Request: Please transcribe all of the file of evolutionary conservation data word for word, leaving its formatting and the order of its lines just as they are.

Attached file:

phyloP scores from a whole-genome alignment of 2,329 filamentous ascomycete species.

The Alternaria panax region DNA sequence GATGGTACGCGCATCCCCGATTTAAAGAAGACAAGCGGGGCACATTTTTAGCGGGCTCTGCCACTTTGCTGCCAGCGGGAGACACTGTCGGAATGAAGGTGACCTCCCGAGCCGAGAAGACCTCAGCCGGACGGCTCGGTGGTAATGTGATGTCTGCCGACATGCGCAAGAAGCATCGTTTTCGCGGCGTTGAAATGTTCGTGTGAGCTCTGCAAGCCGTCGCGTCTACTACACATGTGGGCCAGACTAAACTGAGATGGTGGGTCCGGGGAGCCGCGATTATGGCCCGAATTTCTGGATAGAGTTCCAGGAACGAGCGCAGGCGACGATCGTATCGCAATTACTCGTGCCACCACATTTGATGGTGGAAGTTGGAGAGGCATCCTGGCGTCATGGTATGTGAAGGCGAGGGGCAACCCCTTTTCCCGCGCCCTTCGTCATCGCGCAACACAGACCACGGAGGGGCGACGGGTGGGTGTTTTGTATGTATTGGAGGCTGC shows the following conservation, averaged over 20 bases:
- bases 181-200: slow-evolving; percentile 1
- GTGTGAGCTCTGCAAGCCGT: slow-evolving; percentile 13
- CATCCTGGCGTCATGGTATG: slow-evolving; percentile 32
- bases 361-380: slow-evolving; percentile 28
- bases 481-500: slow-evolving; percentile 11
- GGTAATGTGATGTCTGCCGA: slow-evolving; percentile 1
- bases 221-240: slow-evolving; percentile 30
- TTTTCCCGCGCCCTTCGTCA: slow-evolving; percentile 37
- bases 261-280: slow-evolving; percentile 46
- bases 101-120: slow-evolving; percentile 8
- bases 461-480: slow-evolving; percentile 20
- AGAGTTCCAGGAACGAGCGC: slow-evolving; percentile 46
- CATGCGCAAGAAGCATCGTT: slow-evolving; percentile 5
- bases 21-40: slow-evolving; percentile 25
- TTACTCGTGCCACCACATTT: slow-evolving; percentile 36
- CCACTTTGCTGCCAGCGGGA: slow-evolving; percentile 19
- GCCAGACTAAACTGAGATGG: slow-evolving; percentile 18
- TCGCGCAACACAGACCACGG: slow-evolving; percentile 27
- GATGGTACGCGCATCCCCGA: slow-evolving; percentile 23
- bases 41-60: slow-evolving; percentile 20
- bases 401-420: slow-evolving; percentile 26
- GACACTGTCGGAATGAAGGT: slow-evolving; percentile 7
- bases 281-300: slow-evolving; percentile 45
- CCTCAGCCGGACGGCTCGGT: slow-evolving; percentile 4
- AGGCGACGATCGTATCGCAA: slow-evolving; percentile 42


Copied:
phyloP scores from a whole-genome alignment of 2,329 filamentous ascomycete species.

The Alternaria panax region DNA sequence GATGGTACGCGCATCCCCGATTTAAAGAAGACAAGCGGGGCACATTTTTAGCGGGCTCTGCCACTTTGCTGCCAGCGGGAGACACTGTCGGAATGAAGGTGACCTCCCGAGCCGAGAAGACCTCAGCCGGACGGCTCGGTGGTAATGTGATGTCTGCCGACATGCGCAAGAAGCATCGTTTTCGCGGCGTTGAAATGTTCGTGTGAGCTCTGCAAGCCGTCGCGTCTACTACACATGTGGGCCAGACTAAACTGAGATGGTGGGTCCGGGGAGCCGCGATTATGGCCCGAATTTCTGGATAGAGTTCCAGGAACGAGCGCAGGCGACGATCGTATCGCAATTACTCGTGCCACCACATTTGATGGTGGAAGTTGGAGAGGCATCCTGGCGTCATGGTATGTGAAGGCGAGGGGCAACCCCTTTTCCCGCGCCCTTCGTCATCGCGCAACACAGACCACGGAGGGGCGACGGGTGGGTGTTTTGTATGTATTGGAGGCTGC shows the following conservation, averaged over 20 bases:
- bases 181-200: slow-evolving; percentile 1
- GTGTGAGCTCTGCAAGCCGT: slow-evolving; percentile 13
- CATCCTGGCGTCATGGTATG: slow-evolving; percentile 32
- bases 361-380: slow-evolving; percentile 28
- bases 481-500: slow-evolving; percentile 11
- GGTAATGTGATGTCTGCCGA: slow-evolving; percentile 1
- bases 221-240: slow-evolving; percentile 30
- TTTTCCCGCGCCCTTCGTCA: slow-evolving; percentile 37
- bases 261-280: slow-evolving; percentile 46
- bases 101-120: slow-evolving; percentile 8
- bases 461-480: slow-evolving; percentile 20
- AGAGTTCCAGGAACGAGCGC: slow-evolving; percentile 46
- CATGCGCAAGAAGCATCGTT: slow-evolving; percentile 5
- bases 21-40: slow-evolving; percentile 25
- TTACTCGTGCCACCACATTT: slow-evolving; percentile 36
- CCACTTTGCTGCCAGCGGGA: slow-evolving; percentile 19
- GCCAGACTAAACTGAGATGG: slow-evolving; percentile 18
- TCGCGCAACACAGACCACGG: slow-evolving; percentile 27
- GATGGTACGCGCATCCCCGA: slow-evolving; percentile 23
- bases 41-60: slow-evolving; percentile 20
- bases 401-420: slow-evolving; percentile 26
- GACACTGTCGGAATGAAGGT: slow-evolving; percentile 7
- bases 281-300: slow-evolving; percentile 45
- CCTCAGCCGGACGGCTCGGT: slow-evolving; percentile 4
- AGGCGACGATCGTATCGCAA: slow-evolving; percentile 42